What does a rugby coach look for in a pitch?
By Bryn Lee
The development of artificial grass has changed the nature of rugby coaching, providing a safe, consistent and available surface for players to train, learn and practice on. In keeping with the modern game, days of muddy training fields have long gone, and some clubs nowadays have their own synthetic turf areas, or access to a synthetic turf pitch nearby. For the coach, this is heaven, and has contributed towards a better game.
Back in the early 1980’s the England rugby team would use the synthetic turf hockey field at Bisham Abbey, when the natural grass was unplayable. Certainly this was not a rugby specific surface, but it did allow coaches to keep players moving, and prepare for Twickenham match day the following Saturday. Rugby waited for better surfaces to be developed.
Jump forward 20 years and we are already seeing clubs installing the new longer 3G type of turf systems, with full support from the RFU and testing to the new IRB (now World Rugby) Regulation 22 standards. One of the first areas installed was at Henley RFC, playing at that time in the Championship. The new 60m by 60m area was opened by Sir Clive Woodward and has been used by players from first team down to the youngest Minis ever since.
As a former Henley coach, I can verify that it was a huge improvement from the heavy mud that we were occasionally allowed to coach youngsters on. The new synthetic turf proved a massive success, and allowed players to learn their skills and improve their fitness, in a safe environment, when training at other clubs was restricted to a Sunday. From that first Friday evening Minis group, two current full international players were developed, along with several other players who have played at a high level in the current game.
Move on another 10 years and the first stadium pitch was installed by Saracens, and what a success that has been. Apart from seeing many thrilling, high scoring games, the pitch has allowed countless kids in the community to experience rugby for the first time. Add this pitch to the many funded by the RFU, around the country, and synthetic turf for rugby, is here to stay.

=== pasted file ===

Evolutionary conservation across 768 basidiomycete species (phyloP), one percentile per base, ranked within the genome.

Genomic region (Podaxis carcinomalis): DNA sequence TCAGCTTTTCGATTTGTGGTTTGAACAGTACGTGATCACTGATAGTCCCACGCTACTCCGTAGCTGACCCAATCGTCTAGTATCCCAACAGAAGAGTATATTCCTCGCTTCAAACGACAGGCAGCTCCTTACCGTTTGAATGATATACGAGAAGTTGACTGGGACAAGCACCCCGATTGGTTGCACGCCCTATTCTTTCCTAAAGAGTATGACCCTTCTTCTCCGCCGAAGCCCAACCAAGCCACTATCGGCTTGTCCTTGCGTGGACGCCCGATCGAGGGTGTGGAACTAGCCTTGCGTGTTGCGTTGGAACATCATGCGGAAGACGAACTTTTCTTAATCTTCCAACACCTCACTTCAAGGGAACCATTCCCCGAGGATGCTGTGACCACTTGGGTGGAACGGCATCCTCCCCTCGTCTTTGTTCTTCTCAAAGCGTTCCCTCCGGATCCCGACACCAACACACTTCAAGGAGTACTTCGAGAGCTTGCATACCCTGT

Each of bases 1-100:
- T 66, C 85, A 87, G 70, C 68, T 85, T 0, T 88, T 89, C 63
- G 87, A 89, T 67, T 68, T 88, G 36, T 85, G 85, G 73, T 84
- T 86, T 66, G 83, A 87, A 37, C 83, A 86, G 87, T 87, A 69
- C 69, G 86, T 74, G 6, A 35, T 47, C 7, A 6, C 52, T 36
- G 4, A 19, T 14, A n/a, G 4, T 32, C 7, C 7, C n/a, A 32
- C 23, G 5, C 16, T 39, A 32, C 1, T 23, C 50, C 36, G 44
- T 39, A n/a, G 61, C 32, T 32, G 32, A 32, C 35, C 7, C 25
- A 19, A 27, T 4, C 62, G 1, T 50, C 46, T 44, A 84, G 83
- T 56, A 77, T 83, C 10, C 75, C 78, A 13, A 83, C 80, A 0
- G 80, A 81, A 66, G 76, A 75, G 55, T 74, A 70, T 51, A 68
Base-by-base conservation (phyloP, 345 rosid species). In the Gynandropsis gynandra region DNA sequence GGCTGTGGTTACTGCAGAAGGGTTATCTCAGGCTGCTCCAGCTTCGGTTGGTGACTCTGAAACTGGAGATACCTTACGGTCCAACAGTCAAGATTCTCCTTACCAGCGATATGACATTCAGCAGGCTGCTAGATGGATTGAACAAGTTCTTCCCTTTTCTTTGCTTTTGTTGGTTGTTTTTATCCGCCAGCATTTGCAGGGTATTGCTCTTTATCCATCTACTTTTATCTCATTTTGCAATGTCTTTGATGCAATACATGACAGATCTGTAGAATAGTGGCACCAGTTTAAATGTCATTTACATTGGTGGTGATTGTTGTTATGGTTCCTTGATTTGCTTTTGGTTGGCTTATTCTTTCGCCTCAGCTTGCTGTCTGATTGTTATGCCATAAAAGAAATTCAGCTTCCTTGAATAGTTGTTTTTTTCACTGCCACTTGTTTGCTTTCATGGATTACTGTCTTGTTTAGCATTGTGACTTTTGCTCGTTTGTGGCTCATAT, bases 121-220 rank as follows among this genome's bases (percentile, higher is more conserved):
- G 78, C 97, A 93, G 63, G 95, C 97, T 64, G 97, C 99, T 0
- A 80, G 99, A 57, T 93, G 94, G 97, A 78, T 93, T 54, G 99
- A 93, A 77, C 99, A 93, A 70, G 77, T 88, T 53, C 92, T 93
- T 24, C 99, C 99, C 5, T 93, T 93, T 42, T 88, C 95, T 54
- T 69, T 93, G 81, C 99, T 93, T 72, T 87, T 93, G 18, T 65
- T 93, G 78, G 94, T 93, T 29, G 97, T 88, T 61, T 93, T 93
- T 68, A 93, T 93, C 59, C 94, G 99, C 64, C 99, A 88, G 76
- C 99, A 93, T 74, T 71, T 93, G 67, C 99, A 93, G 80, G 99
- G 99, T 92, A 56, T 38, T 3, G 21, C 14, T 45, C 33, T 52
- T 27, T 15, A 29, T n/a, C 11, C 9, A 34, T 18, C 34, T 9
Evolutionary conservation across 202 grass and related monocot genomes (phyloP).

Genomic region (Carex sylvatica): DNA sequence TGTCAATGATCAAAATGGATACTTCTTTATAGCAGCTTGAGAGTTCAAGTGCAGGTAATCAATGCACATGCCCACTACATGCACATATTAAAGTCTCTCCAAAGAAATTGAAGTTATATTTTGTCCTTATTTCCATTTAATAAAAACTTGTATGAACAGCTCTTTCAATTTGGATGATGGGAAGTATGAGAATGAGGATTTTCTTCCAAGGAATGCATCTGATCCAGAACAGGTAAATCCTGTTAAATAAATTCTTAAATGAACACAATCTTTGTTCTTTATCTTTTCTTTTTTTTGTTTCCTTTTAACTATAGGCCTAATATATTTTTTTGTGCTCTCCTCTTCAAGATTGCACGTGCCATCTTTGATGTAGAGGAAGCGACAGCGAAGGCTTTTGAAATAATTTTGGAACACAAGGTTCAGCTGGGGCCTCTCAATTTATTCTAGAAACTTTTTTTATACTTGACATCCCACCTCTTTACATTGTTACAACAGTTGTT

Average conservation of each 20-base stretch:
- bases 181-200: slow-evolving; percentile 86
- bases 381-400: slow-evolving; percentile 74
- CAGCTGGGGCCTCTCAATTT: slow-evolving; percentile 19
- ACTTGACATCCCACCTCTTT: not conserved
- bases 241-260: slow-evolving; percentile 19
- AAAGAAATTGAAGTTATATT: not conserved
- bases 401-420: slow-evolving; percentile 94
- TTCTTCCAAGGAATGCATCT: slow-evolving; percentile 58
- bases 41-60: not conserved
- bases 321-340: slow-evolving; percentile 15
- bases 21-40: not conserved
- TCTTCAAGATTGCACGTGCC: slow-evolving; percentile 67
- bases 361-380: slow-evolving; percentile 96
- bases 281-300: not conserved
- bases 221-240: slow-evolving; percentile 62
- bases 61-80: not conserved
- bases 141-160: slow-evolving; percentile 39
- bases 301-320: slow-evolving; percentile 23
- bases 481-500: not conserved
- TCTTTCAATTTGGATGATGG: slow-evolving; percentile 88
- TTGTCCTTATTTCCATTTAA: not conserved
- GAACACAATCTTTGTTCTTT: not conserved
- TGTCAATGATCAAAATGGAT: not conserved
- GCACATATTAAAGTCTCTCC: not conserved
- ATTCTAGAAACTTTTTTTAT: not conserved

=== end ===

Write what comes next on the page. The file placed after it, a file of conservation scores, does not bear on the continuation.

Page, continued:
This means that boys and girls trying out rugby get the opportunity to learn in a safe and clean environment. For coaches this is ideal, as it adds to the fun of the game. As the players get older, coaches can focus on their development, rather than worry about whether the area is safe and available to train on.
For senior teams, coaching sessions can be more impactful, when conditions are perfect. By having a consistent surface, a variable is removed allowing better and easier skill acquisition. This is one reason, why clubs will try and train away from their own ground, if they don’t have their own synthetic area, and travel to a club that does.
The acceptance and success of synthetic turf in rugby is seen in the greater skill levels, fitter players and more enjoyable matches. Of course coaches can’t always win, but at least they can ensure that time with their players is worthwhile.